As I mentioned earlier, I’m focused on creating something practically useful for the reader. It has to improve their lives in some way. Delivering this practical value is a great way to reach them and make a strong impression. The first iteration of the content canvas is fundamentally about delivering practical useful content. Here it is:

Sign up here to download the content canvas PDF, and learn more about updates for the content canvas and my experiments with it. I also have a Google Spreadsheet here, with some sample content canvases I used.


By no means is the content canvas set in stone. Rather, this is a starting point, and I’d love to hear your thoughts on it. I’m already working on v2 of the content canvas. It features a “sharing proposition” (something I learned from working with the Busy Building Things team on this piece). It also frames the content to challenge readers’ behaviors, beliefs, and belongings.

If you’re looking to build an audience, delivering practical value will always be useful. It doesn’t have to be a tutorial, “How-to,” piece. For example, people never have enough time to think about problems they’d like to solve. It’s helpful for you to do some of the mental work for them. It’s also easy to replicate consistently. People like exploring new ideas and applying it to their lives. It’s why Jason and I got 10K+ views for this piece on Google Primer.

However, this analysis can also be paralyzing. That’s why I suggest you spend no more than 10 minutes on it.

The 10 Minute Pre-Writing Ritual

“Once you try to convince yourself that the fans are stupid, then you lose. You belong to them. Not the other way around.” — The Weeknd, MTV Road to Release (16:58)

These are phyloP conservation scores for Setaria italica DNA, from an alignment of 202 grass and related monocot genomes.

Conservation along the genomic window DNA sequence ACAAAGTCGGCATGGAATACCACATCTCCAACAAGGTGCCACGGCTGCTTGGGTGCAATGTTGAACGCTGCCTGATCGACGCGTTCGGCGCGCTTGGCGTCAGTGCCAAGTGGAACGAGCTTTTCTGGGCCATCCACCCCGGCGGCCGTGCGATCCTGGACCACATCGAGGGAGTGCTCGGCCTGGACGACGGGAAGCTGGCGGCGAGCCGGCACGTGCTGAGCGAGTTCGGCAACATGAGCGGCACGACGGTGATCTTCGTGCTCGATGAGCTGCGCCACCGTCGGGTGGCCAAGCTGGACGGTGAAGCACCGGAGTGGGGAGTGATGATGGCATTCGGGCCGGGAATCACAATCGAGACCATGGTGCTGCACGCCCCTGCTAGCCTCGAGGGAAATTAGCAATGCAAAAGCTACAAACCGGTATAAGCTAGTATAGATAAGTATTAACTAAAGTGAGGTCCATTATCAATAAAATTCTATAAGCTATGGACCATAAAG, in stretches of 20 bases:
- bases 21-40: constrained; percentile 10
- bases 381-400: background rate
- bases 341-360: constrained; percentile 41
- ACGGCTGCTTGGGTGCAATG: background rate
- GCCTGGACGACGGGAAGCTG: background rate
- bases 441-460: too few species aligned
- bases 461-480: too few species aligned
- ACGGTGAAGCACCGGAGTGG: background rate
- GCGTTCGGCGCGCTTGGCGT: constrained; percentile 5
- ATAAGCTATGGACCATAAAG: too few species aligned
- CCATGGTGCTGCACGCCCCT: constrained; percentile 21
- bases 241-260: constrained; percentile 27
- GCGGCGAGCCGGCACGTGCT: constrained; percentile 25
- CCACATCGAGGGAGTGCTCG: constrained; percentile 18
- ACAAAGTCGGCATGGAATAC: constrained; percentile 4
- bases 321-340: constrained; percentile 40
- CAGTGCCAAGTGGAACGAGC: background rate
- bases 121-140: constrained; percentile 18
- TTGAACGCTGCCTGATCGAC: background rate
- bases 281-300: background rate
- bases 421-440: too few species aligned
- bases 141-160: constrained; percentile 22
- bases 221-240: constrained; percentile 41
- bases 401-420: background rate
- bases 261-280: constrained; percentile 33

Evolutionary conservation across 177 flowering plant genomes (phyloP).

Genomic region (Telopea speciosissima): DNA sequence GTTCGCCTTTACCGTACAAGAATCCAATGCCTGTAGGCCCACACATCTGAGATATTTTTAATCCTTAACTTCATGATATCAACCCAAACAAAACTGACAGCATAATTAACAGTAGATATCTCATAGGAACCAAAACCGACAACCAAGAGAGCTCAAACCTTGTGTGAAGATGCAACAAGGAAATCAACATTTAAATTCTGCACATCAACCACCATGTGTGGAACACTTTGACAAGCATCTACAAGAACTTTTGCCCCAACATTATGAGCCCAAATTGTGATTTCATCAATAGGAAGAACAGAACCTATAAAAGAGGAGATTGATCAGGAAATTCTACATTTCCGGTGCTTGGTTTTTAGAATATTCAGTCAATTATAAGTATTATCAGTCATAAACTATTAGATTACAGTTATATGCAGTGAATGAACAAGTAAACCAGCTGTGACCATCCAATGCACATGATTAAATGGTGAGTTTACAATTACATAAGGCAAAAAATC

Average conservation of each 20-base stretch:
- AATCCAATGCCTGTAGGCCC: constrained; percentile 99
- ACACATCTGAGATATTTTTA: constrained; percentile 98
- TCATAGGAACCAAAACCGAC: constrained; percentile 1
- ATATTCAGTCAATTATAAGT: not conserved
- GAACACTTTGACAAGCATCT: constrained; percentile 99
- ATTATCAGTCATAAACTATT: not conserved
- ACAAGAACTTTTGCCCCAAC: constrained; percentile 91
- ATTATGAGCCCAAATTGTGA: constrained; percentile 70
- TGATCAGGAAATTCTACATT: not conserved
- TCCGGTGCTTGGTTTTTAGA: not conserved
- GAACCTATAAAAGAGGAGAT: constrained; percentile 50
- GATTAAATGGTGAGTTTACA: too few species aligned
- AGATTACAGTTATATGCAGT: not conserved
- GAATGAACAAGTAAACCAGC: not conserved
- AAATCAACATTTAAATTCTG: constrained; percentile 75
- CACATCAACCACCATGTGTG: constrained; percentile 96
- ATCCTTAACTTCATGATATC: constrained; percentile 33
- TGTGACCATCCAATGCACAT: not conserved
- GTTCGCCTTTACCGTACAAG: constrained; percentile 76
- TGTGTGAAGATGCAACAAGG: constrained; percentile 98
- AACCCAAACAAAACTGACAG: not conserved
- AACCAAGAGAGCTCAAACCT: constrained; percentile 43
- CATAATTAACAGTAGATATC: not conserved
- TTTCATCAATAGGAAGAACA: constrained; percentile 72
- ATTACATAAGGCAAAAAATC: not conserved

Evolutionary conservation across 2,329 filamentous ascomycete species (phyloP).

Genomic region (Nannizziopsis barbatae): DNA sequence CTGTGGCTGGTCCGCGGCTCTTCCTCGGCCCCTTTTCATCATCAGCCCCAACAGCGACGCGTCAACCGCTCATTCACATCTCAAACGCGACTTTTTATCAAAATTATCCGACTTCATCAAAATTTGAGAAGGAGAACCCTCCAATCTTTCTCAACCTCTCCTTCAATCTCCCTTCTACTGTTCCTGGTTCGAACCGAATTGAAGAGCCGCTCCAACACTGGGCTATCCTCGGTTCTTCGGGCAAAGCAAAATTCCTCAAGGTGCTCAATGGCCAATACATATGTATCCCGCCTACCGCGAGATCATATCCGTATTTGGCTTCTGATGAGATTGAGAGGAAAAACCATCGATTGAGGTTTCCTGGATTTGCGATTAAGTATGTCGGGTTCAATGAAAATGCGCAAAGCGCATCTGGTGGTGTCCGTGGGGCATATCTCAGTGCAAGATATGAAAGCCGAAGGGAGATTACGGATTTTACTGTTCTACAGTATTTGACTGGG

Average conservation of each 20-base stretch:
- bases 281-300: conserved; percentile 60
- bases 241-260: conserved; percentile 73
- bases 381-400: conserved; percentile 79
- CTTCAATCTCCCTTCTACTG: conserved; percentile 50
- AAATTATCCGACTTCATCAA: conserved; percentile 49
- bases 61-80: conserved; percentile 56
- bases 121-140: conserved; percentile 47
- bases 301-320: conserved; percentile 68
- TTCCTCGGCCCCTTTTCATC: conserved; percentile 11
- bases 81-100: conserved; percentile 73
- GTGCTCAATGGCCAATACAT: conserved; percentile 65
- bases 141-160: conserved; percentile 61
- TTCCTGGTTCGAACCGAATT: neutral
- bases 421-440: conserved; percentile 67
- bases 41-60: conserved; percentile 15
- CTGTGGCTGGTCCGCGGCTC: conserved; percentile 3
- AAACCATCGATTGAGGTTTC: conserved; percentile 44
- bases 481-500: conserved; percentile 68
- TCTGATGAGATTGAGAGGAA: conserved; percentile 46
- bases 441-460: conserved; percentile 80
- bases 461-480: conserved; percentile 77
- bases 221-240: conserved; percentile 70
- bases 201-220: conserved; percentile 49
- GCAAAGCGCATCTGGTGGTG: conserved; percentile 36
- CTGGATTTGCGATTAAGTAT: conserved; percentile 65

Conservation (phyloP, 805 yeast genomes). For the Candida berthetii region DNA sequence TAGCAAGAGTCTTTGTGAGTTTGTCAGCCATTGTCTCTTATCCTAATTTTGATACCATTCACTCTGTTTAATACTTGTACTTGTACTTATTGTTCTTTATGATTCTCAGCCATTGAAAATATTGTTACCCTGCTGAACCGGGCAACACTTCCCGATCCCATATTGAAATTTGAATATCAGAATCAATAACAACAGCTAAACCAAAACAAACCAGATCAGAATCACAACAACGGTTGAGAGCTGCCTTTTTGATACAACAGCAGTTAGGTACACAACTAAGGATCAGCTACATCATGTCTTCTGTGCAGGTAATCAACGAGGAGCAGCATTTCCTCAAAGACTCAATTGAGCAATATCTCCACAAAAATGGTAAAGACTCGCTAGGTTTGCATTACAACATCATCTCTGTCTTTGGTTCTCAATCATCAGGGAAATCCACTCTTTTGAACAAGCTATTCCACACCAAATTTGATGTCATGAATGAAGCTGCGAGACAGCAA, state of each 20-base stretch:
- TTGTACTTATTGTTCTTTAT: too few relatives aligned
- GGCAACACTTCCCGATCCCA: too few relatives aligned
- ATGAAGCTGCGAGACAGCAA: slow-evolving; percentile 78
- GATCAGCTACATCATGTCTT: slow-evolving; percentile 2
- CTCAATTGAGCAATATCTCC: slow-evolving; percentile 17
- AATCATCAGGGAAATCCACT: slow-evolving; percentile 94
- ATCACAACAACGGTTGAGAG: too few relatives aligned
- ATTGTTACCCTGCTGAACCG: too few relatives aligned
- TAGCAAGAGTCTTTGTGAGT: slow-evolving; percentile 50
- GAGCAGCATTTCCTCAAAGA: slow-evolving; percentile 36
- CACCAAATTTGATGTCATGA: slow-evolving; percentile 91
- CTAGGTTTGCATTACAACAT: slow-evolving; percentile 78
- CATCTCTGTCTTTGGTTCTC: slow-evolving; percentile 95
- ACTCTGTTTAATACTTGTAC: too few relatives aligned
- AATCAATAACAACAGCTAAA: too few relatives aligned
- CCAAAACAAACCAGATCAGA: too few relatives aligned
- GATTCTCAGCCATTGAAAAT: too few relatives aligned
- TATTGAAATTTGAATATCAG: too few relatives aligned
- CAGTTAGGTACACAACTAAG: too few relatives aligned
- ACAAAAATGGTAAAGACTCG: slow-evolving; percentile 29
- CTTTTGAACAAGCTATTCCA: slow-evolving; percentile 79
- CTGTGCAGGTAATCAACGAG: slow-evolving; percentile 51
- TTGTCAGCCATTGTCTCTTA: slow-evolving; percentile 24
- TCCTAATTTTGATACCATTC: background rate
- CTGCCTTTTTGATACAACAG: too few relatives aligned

Instead of diving right into creating your content, think about it more clearly. Run through this sequence of the canvas. Take just 10 minutes to quickly fill it out.

Contrary to what some communications professionals might think, strategy isn’t a drag. It helps you produce results.

When you produce results, you’re not just a wordsmith anymore. You become a magician. You will be exponentially more valuable to your sales and marketing team.

So take 10 minutes before you write to consciously set the creative direction of it. You’ll have a much better idea of what you’re writing.

Start your content by keeping your primary audience in mind. If you’re in business, this will be your most important target market segment. Work backwards and create a value proposition for them, which will be the article’s goal.

Then, think of key messages that will be the main points of your content. These should be well-thought out, actionable, and specific takeaways that the reader can apply into their lives.

You could also write down specific communities that you think your content would be relevant to. This might mean emailing a newsletter curator. You might also want to get a friend to submit it to a certain subreddit or other type of community.


Like what you’re reading? I’ll be exploring more experiments with refining content and ideas. Click the button below to get updates.

Tweak Your Canvas

Here’s the thing. It’s not like instant inspiration. It’s a lot of iteration and testing and looking at words and research.
— Ryan Holiday, in an interview with Andrew Warner

The midas touch is not given or bestowed. It’s developed through hard work and many repeated attempts. It’s not for everyone. If you have thin skin or take your writing too personally, it’s going to eat you alive before you can make it happen.

By no means have I perfected it, either. I still rely on the framework to guide my thought, and I refer to it constantly as I draft and edit the piece.

Sometimes there are a-hah moments, like when Scott Adams says his body can feel when a joke is funny. But that takes time to develop and refine. Use the canvas. Develop your own taste for when an article will be a hit.

It might not work your first 2–3 (or even 5–10) times. But, you should find your content getting better and better. You might also learn about your audience more, and realize where your assumptions or understanding might have been misplaced. And eventually, you’ll find a great content-customer fit. And that will be when strategy pays off.

Good luck! And please get in touch if you have any questions.


My name is Herbert, and I run a content marketing agency called Wonder Shuttle. Our team brings previous experiences from companies like Google, Gawker Media, and VICE.

Sign up here to download the content canvas PDF, and learn more about updates for the content canvas and our experiments with it.